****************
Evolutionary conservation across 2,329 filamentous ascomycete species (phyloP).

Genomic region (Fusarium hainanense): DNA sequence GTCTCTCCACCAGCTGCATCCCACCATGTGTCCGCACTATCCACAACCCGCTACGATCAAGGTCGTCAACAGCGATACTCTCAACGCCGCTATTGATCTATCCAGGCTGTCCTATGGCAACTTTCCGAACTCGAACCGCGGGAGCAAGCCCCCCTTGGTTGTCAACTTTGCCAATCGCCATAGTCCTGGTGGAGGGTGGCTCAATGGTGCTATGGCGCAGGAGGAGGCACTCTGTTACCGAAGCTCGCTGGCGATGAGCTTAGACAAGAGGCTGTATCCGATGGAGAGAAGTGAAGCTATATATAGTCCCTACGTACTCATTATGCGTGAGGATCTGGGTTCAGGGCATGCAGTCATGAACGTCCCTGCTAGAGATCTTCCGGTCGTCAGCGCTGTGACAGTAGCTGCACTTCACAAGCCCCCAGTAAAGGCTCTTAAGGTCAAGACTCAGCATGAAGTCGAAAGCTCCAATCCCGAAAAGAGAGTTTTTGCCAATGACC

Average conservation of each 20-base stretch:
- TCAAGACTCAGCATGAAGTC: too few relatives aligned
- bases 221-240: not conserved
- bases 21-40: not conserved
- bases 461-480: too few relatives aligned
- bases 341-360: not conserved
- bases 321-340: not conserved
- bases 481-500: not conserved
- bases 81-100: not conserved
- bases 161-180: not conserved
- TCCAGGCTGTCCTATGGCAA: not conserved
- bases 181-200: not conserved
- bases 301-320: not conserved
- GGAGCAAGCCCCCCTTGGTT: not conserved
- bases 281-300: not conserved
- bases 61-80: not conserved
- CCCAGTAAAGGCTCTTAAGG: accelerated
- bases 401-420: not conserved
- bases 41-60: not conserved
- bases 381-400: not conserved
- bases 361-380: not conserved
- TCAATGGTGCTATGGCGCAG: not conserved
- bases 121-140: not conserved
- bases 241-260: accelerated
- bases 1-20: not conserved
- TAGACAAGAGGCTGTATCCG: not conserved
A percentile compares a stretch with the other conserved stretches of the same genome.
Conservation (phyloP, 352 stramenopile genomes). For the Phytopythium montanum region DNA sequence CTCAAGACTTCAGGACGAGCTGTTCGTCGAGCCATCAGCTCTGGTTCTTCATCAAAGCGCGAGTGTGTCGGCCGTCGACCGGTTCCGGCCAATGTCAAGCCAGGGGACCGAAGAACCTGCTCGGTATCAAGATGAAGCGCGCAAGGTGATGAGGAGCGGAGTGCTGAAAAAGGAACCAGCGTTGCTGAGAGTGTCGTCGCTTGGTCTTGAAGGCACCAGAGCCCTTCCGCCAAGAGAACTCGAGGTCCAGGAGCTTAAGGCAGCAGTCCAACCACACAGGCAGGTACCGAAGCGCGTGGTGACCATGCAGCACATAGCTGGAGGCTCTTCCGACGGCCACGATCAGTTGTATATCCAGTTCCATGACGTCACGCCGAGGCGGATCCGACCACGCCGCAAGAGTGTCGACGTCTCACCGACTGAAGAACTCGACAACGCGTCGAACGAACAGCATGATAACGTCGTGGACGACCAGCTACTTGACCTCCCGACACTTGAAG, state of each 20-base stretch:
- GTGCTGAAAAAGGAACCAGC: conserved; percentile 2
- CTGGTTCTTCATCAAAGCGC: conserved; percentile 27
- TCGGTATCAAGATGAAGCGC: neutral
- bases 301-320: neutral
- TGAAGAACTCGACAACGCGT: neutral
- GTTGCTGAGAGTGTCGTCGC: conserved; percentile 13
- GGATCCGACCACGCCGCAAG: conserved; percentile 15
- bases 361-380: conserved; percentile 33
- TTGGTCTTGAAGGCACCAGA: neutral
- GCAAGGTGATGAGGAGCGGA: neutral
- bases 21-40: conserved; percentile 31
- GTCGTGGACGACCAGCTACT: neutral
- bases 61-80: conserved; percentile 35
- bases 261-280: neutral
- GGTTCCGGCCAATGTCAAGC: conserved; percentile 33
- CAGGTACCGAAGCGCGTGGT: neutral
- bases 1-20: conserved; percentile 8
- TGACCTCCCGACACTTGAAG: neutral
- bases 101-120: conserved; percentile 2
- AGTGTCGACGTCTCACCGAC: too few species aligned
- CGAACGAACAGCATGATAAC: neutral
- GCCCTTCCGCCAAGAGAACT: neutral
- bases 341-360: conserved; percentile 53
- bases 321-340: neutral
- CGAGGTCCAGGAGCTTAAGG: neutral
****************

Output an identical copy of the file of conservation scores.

Evolutionary conservation across 2,329 filamentous ascomycete species (phyloP).

Genomic region (Fusarium hainanense): DNA sequence GTCTCTCCACCAGCTGCATCCCACCATGTGTCCGCACTATCCACAACCCGCTACGATCAAGGTCGTCAACAGCGATACTCTCAACGCCGCTATTGATCTATCCAGGCTGTCCTATGGCAACTTTCCGAACTCGAACCGCGGGAGCAAGCCCCCCTTGGTTGTCAACTTTGCCAATCGCCATAGTCCTGGTGGAGGGTGGCTCAATGGTGCTATGGCGCAGGAGGAGGCACTCTGTTACCGAAGCTCGCTGGCGATGAGCTTAGACAAGAGGCTGTATCCGATGGAGAGAAGTGAAGCTATATATAGTCCCTACGTACTCATTATGCGTGAGGATCTGGGTTCAGGGCATGCAGTCATGAACGTCCCTGCTAGAGATCTTCCGGTCGTCAGCGCTGTGACAGTAGCTGCACTTCACAAGCCCCCAGTAAAGGCTCTTAAGGTCAAGACTCAGCATGAAGTCGAAAGCTCCAATCCCGAAAAGAGAGTTTTTGCCAATGACC

Average conservation of each 20-base stretch:
- TCAAGACTCAGCATGAAGTC: too few relatives aligned
- bases 221-240: not conserved
- bases 21-40: not conserved
- bases 461-480: too few relatives aligned
- bases 341-360: not conserved
- bases 321-340: not conserved
- bases 481-500: not conserved
- bases 81-100: not conserved
- bases 161-180: not conserved
- TCCAGGCTGTCCTATGGCAA: not conserved
- bases 181-200: not conserved
- bases 301-320: not conserved
- GGAGCAAGCCCCCCTTGGTT: not conserved
- bases 281-300: not conserved
- bases 61-80: not conserved
- CCCAGTAAAGGCTCTTAAGG: accelerated
- bases 401-420: not conserved
- bases 41-60: not conserved
- bases 381-400: not conserved
- bases 361-380: not conserved
- TCAATGGTGCTATGGCGCAG: not conserved
- bases 121-140: not conserved
- bases 241-260: accelerated
- bases 1-20: not conserved
- TAGACAAGAGGCTGTATCCG: not conserved
A percentile compares a stretch with the other conserved stretches of the same genome.
Conservation (phyloP, 352 stramenopile genomes). For the Phytopythium montanum region DNA sequence CTCAAGACTTCAGGACGAGCTGTTCGTCGAGCCATCAGCTCTGGTTCTTCATCAAAGCGCGAGTGTGTCGGCCGTCGACCGGTTCCGGCCAATGTCAAGCCAGGGGACCGAAGAACCTGCTCGGTATCAAGATGAAGCGCGCAAGGTGATGAGGAGCGGAGTGCTGAAAAAGGAACCAGCGTTGCTGAGAGTGTCGTCGCTTGGTCTTGAAGGCACCAGAGCCCTTCCGCCAAGAGAACTCGAGGTCCAGGAGCTTAAGGCAGCAGTCCAACCACACAGGCAGGTACCGAAGCGCGTGGTGACCATGCAGCACATAGCTGGAGGCTCTTCCGACGGCCACGATCAGTTGTATATCCAGTTCCATGACGTCACGCCGAGGCGGATCCGACCACGCCGCAAGAGTGTCGACGTCTCACCGACTGAAGAACTCGACAACGCGTCGAACGAACAGCATGATAACGTCGTGGACGACCAGCTACTTGACCTCCCGACACTTGAAG, state of each 20-base stretch:
- GTGCTGAAAAAGGAACCAGC: conserved; percentile 2
- CTGGTTCTTCATCAAAGCGC: conserved; percentile 27
- TCGGTATCAAGATGAAGCGC: neutral
- bases 301-320: neutral
- TGAAGAACTCGACAACGCGT: neutral
- GTTGCTGAGAGTGTCGTCGC: conserved; percentile 13
- GGATCCGACCACGCCGCAAG: conserved; percentile 15
- bases 361-380: conserved; percentile 33
- TTGGTCTTGAAGGCACCAGA: neutral
- GCAAGGTGATGAGGAGCGGA: neutral
- bases 21-40: conserved; percentile 31
- GTCGTGGACGACCAGCTACT: neutral
- bases 61-80: conserved; percentile 35
- bases 261-280: neutral
- GGTTCCGGCCAATGTCAAGC: conserved; percentile 33
- CAGGTACCGAAGCGCGTGGT: neutral
- bases 1-20: conserved; percentile 8
- TGACCTCCCGACACTTGAAG: neutral
- bases 101-120: conserved; percentile 2
- AGTGTCGACGTCTCACCGAC: too few species aligned
- CGAACGAACAGCATGATAAC: neutral
- GCCCTTCCGCCAAGAGAACT: neutral
- bases 341-360: conserved; percentile 53
- bases 321-340: neutral
- CGAGGTCCAGGAGCTTAAGG: neutral